Home > Arbitration

Arbitration entails a neutral third party, known as an arbitrator, hearing both sides and reaching a decision that may or may not bind the parties. It allows the parties to move beyond traditional litigation and opt for a more swift and flexible mode of dispute resolution.

Arbitration allows the parties to choose the statutory law, curial law, arbitrator, etc. This makes arbitration a liberal form of dispute resolution, where the interests of the disputing parties are given priority and the adherence to rules and laws is not as strict as in litigation.

The parties should have a prior written agreement to resolve their dispute through arbitration or, in the absence of such an agreement, if court orders or parties upon themselves wish to refer the dispute to arbitration. However, in each case of referring a dispute to arbitration, the consent of all the disputing parties is mandatory.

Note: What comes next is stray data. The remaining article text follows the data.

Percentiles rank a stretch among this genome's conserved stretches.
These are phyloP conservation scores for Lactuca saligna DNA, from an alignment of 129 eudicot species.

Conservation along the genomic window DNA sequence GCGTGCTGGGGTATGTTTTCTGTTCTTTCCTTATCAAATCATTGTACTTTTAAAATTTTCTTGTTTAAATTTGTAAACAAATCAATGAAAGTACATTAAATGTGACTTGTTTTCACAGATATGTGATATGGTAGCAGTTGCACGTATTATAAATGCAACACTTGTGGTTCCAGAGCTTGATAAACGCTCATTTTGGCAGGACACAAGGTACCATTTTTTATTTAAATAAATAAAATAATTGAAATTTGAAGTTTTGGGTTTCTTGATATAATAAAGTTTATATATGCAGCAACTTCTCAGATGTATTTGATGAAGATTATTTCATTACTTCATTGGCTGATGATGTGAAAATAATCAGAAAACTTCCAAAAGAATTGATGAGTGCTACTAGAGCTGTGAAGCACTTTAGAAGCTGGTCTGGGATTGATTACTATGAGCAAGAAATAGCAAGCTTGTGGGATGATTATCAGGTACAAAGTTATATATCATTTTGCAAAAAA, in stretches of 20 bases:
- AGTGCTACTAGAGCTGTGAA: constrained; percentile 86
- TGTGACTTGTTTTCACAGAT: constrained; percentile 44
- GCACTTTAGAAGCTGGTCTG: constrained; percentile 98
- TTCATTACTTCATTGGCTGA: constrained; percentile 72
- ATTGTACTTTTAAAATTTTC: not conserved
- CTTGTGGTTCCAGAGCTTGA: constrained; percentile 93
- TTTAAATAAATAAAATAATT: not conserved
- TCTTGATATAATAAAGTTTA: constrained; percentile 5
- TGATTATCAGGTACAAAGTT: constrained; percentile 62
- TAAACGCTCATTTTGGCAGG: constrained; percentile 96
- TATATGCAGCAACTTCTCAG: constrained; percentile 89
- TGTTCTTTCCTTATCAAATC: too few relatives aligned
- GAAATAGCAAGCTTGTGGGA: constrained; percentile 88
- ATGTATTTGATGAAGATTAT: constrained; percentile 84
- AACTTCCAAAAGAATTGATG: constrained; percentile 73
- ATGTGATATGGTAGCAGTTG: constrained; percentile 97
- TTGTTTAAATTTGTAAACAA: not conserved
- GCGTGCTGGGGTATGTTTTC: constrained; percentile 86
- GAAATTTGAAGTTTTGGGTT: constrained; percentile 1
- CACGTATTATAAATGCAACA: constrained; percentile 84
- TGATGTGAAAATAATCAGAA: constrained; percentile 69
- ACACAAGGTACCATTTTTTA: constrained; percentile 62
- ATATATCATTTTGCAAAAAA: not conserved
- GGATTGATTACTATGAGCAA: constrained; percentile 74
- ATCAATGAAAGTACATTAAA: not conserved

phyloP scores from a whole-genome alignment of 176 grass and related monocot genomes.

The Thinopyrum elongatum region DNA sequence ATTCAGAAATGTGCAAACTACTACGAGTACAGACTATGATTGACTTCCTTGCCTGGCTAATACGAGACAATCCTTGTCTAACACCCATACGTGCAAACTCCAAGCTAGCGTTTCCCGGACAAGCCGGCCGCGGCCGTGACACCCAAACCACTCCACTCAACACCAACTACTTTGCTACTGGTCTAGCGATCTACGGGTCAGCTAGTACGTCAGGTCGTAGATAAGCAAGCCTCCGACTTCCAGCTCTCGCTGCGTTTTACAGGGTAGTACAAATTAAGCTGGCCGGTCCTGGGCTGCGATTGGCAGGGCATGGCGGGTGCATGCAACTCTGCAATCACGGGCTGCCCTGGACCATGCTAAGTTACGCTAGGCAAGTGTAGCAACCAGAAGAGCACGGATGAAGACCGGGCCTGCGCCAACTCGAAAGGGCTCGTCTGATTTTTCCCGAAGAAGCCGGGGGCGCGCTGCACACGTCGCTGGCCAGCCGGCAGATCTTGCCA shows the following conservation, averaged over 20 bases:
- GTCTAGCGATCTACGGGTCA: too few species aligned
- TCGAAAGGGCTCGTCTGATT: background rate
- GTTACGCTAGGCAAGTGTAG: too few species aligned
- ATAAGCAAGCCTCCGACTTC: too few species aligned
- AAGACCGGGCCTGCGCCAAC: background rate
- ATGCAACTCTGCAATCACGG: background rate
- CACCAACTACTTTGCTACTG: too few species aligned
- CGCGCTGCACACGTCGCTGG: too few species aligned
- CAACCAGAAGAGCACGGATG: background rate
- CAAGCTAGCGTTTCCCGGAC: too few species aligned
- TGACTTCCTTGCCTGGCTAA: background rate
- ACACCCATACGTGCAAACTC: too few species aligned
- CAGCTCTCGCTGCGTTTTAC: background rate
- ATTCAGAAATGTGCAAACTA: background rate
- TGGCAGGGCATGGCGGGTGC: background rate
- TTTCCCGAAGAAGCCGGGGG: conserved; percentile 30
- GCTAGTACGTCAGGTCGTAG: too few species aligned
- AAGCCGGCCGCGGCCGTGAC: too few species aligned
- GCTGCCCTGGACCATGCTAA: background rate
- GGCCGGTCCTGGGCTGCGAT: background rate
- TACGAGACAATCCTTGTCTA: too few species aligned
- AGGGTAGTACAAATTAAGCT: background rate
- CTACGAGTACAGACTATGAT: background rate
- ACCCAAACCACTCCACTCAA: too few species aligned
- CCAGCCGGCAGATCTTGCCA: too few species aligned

All the arbitration proceedings are confidential and their details are not put in the public domain except when courts require them for the purpose of resolving any issue related to arbitration. Also, arbitration is free from unnecessary intervention from the court and only when an issue cannot be resolved by the arbitral tribunal can the parties approach the court.

Arbitration is an excellent mode of dispute resolution for cross-border disputes as the parties from different backgrounds can resolve their dispute in a neutral manner. The parties can opt for neutral law, seats, arbitrators, etc., which would ensure fairness in arbitration proceedings.